Still, Trubisky will have to be aware of Smith at all times. Smith is one of those guys who epitomizes the Vikings’ ability to win close games — a been-there, done-that kind of guy. 

“He’s kind of like “Where’s Waldo?” He’s everywhere,” Nagy said. “And there’s several safeties in this league that are like him, where guys that can come down, play in the box, guys that blitz — very similar to (Jamal Adams). So he’s gonna be everywhere and he’s good at what he does. Harrison’s made consecutive Pro Bowls. We were with him in the Pro Bowl and he can play post-safety, play high, take care of the pass game. He’s got good ball skills. He can hit you hard. He can cover. It’s one of the reasons they’re a top defense. “ 

Bears see Roquan Smith improving, but he’s not ‘there’ yet 

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Bears see Roquan Smith improving, but he’s not ‘there’ yet 

Roquan Smith racked up a career high 13 tackles in the Bears’ blowout win over the Buffalo Bills, which on the surface looked like the best game of the rookie’s career. 

His position coach, though, had a different thought on his pupil’s productive afternoon. 

“I don’t know if he’s had a complete, best game yet,” inside linebackers coach Glenn Pires said. “I think the process is still going. He’s learning, he’s hard on himself, as I am, and it’s all about the consistency. The flashes are okay, but the consistency, that’s the key.”

The Bears are seeing growth from Smith, but he hasn’t played like the defensive rookie of the year candidate some pegged him to be prior to the season. He’s missed eight tackles — one per game, which includes his minimal use in Week 1 — and is averaging 7.1 tackles per miss, according to Pro Football Focus. Danny Trevathan, comparatively, is averaging 15.3 tackles per miss, one of the better averages in the NFL. 

Defensive coordinator Vic Fangio, though, is seeing Smith make improvements given where he started — or, more accurately, didn’t start the season. 

“You gotta remember the guy missed all of training camp, got no preseason reps so he’s a guy that should steadily improve week to week and he has been,” Fangio said.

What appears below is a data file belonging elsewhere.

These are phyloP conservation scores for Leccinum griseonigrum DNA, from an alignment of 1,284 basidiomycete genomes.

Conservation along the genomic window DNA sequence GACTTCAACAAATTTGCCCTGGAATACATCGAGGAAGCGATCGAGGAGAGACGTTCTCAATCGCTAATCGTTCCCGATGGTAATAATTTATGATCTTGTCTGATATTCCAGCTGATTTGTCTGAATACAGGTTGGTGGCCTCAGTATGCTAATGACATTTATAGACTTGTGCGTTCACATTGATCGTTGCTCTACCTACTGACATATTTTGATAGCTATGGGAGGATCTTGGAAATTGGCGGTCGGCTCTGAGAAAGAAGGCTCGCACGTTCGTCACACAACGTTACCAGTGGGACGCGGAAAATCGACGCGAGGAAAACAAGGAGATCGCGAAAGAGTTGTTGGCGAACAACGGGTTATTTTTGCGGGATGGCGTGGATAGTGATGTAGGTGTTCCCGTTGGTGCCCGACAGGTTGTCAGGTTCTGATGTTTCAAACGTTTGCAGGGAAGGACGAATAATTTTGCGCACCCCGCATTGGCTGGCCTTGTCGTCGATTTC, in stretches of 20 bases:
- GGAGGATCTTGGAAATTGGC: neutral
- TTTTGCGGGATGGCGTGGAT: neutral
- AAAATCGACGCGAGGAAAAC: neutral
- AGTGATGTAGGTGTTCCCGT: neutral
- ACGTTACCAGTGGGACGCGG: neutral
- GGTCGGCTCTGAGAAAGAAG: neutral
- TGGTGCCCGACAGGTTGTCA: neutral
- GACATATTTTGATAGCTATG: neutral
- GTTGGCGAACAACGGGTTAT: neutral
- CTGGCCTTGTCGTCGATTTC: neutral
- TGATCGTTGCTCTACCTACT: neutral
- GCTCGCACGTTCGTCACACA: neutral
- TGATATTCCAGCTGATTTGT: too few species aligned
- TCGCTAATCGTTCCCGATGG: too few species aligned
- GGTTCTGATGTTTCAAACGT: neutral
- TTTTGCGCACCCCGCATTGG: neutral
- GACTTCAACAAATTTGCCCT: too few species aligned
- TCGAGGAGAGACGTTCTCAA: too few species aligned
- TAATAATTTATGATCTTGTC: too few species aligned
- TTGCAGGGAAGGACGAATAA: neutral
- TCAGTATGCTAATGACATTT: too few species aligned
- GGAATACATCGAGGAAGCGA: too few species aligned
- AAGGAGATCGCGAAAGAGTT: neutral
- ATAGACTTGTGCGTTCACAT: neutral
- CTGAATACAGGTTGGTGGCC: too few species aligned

Smith, specifically, has made strides in run defense — specifically, being where he needs to be and using his speed and physicality to bring down opposing running backs. That’s how he was able to rack up those 13 tackles against the Bills. His speed, instincts and physicality all showed up when he, after blitzing up the middle, sprinted to the sideline to help Eddie Jackson force a fumble the safety returned for a touchdown on Sunday. 

But the Bears want to see Smith do better in pass defense. Nathan Peterman hit the longest completion of his career when tight end Jason Croom ran across Smith’s face and beat him to the edge for a 26-yard gain on Sunday, a play Pires said can be corrected with Smith having better leverage and tackling better, too. 

Those are the areas in which the Bears need to see Smith improve over the season’s final eight games. He has the effort, athleticism, football I.Q. and drive to be a great player — which is why he was the eighth overall pick — but if he can put it all together this year, it’ll provide a nice boost for the Bears’ chances of making a legitimate run at the playoffs. 

“I feel like I’m doing pretty solid,” Smith said. “There’s always room for improvement and trying to get up on my weaknesses and my mistakes that I make week in and week out, just try to eliminate those and strive for perfection, even though that’s not possible, just getting better each and every day.”

How Danny Trevathan is playing an important part in Roquan Smith's development